Tuesday, May 7, 2013


At 6, I saw The Wizard of Oz at the drive-in, and even though I was in our family car with my family among many other families like ours, I willingly suspended my disbelief. (Or unwillingly since I was too young to appreciate make-believe.) Ever since then, I have been afraid of tornadoes, weather's whirling dervishes of the demonic kind.

When I left graduate school in Denver, I drove across Kansas lickety-split, the hood of my car rattling all the way, despite the bungee cords stretched across the car's width. Convinced I would be uprooted by a twister and planted somewhere else, I got myself somewhere else as fast as possible.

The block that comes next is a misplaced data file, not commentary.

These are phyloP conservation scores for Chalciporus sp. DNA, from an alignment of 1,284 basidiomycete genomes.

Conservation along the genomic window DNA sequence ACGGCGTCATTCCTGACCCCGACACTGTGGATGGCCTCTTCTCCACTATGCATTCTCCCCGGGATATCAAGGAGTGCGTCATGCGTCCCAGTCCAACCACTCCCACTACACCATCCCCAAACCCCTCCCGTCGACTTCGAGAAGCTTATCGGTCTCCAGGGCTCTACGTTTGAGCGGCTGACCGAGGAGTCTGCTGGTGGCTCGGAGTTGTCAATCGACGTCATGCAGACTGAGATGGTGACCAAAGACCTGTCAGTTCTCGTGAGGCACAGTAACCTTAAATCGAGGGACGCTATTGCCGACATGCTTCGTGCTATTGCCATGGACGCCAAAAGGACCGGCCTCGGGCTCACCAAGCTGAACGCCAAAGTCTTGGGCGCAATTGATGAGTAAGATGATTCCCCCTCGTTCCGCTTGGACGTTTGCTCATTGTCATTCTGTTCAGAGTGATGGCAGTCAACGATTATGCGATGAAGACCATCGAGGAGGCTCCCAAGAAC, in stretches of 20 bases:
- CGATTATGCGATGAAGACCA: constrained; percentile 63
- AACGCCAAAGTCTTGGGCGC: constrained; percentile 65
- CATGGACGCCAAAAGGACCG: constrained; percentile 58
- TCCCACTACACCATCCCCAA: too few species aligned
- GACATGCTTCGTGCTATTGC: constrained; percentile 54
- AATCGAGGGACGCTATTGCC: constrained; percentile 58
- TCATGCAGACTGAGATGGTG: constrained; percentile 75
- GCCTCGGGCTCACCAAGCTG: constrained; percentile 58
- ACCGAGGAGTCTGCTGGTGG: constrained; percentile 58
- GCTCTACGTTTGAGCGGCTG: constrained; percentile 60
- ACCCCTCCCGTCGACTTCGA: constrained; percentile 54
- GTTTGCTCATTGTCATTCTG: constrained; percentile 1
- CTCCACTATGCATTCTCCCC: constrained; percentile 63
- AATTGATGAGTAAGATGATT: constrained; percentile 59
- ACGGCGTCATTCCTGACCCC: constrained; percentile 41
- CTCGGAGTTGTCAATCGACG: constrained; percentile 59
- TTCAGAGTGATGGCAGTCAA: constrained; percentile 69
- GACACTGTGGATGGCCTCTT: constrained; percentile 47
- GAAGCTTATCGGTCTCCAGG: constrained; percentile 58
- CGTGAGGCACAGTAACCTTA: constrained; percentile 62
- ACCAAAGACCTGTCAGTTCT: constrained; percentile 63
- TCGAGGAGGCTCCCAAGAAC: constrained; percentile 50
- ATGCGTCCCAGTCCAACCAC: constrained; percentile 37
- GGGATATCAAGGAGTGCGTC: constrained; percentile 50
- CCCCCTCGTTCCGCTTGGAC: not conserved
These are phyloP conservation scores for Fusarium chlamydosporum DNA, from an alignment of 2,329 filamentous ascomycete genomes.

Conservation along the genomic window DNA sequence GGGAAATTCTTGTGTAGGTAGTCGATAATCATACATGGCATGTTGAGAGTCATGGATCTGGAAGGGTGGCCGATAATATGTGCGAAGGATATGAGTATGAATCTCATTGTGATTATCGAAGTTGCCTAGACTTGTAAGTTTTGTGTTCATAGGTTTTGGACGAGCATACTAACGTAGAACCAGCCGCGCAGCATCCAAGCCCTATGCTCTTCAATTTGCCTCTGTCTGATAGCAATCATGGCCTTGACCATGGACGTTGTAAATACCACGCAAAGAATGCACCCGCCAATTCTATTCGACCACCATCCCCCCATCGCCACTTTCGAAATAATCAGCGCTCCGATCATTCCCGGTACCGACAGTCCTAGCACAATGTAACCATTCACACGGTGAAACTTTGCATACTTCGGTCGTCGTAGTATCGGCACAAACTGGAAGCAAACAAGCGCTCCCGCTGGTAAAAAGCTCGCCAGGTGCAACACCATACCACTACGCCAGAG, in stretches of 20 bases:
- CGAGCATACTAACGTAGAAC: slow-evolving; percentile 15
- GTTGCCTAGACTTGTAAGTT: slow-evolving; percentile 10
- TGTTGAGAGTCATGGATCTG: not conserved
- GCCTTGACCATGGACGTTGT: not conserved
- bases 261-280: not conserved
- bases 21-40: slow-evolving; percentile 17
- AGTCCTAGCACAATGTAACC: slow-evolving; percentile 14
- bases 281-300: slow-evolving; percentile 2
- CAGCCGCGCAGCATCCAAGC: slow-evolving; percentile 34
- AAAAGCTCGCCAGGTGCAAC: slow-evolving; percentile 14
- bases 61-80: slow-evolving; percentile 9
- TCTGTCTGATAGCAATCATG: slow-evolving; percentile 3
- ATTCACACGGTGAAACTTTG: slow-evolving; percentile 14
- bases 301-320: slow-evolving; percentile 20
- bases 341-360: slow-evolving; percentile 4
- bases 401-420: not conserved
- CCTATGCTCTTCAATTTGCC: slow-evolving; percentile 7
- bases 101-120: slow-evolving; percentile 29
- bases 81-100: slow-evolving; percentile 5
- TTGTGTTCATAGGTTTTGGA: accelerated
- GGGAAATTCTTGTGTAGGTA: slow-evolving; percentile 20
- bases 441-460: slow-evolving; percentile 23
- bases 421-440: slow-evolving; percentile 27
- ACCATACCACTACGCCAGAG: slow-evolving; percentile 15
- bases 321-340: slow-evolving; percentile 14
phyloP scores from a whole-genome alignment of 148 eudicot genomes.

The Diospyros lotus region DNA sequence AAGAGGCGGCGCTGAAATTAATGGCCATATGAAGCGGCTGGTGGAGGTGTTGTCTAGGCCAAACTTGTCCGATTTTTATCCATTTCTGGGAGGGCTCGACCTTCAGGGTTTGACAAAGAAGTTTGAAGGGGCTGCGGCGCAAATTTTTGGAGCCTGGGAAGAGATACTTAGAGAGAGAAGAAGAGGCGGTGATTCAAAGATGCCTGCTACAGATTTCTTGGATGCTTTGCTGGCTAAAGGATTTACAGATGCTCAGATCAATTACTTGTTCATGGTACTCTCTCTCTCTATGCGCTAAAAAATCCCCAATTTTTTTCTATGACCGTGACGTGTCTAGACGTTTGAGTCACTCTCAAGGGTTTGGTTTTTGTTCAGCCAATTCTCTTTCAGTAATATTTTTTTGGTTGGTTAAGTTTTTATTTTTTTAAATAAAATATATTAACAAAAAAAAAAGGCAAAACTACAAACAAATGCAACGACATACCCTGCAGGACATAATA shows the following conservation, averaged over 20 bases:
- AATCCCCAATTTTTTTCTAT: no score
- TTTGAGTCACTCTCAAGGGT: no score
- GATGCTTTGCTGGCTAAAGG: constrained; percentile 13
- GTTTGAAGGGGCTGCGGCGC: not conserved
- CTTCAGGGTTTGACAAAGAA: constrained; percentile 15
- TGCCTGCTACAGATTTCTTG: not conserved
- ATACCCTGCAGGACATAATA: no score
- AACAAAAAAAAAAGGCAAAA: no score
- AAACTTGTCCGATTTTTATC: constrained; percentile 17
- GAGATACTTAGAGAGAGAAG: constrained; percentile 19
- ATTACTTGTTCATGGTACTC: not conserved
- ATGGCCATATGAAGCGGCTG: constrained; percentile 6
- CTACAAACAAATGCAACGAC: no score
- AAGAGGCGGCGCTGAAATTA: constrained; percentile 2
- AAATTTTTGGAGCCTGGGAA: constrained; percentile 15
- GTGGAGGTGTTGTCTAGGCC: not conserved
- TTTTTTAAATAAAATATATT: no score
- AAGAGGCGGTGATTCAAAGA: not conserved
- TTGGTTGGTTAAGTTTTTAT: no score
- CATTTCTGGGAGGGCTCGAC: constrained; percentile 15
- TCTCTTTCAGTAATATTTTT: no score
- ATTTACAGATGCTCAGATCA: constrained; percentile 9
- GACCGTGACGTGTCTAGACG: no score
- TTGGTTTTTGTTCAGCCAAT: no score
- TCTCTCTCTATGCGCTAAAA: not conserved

The April 27, 2011 tornadoes that ripped their way up through Alabama into Tennessee sent me to my under-the-stairs closet, with a beer, my laptop, and a Netflix. I drank the beer, but kept the Netflix closed in its package. I stayed glued to the weather, watching the rotating monsters spinning closer and closer and closer, the sky turning blacker and the trees outside the kitchen door bending and creaking.

A spider web on a wet morning, whirling round an-off-center eye, looking like a cloud of spun sugar: a storm of horrors, imagined and real.


No comments: